The method has been found useful for relieving pain associated with degenerative diseases and disorders categorized within the pain group consisting of: myofacial pain, plantar fascitis, back, leg and neck pain. The preferred method also includes providing a combined DC magnetic field generating device with a plurality of turns of wire and a plurality of permanent magnets; applying an electrical voltage drop across the ends of the wire with the current being greater than 1 amp and less than 15 amps, but preferably between 5 amps and 10 amps.
The apparatus of the present invention may be summarized in a variety of ways, one of which is the following: an apparatus for relieving pain associated with degenerative diseases and disorders in humans, comprising means for producing a magnetic field, wherein the means includes a frame having a continuous sidewall and a central passageway extending therethrough, a coil made of electrically conducting material wrapped about the frame and the central passageway; and a source of DC electrical energy operably connected to the coil for supplying DC electrical current to the coil and establishing a DC magnetic field concentrated within a substantially planar area defined by the central passageway and bounded by the frame. A cover is attached to the frame to shield the coil.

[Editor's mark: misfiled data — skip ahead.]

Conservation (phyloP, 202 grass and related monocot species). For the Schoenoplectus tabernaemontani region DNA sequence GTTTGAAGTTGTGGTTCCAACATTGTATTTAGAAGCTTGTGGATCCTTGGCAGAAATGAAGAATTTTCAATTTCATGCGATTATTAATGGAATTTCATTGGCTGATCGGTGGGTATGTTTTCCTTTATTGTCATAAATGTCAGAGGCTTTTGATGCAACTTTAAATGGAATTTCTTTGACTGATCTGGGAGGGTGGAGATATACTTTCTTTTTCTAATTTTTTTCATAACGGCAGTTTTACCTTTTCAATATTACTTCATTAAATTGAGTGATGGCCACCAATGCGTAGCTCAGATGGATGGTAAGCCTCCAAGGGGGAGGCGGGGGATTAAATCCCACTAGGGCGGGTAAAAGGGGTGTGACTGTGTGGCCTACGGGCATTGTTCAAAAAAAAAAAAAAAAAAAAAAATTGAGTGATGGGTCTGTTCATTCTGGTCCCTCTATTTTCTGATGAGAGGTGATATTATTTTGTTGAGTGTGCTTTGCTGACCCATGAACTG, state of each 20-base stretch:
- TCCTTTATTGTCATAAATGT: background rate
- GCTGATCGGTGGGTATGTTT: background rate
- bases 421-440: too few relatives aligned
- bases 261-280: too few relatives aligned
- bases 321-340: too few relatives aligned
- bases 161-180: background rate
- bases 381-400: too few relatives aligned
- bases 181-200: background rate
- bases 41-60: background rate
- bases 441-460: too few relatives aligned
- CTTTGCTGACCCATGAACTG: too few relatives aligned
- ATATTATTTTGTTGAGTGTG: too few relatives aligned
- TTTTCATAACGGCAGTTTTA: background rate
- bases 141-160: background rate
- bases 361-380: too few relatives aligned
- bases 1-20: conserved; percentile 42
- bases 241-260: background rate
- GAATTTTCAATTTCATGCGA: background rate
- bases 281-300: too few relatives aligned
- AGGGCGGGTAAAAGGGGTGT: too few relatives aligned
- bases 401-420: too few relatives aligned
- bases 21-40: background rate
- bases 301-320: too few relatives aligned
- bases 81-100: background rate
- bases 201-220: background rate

An optional switch capable of regulating the direction of the current flow through the wire is also preferred, and the frame is substantially elliptical. Instead of a single coil, a plurality of coils may be used. The at least one coil has preferably between 200 and 800 turns of wire.
The apparatus may also be summarized as an apparatus for relieving pain associated with degenerative diseases and disorders in biological subjects comprising a means for producing a DC magnetic field concentrated within a substantially confined area, wherein the means includes: a frame having spaced apart sides and a central passageway extending therethrough; a coil made of electrically conducting material wrapped about the frame to overlie the central passageway; and a source of DC electrical energy operably connected to the coil for supplying DC electrical current to the coil to establish a DC magnetic field concentrated within a substantially planar area defined by the central passageway and bounded by the frame.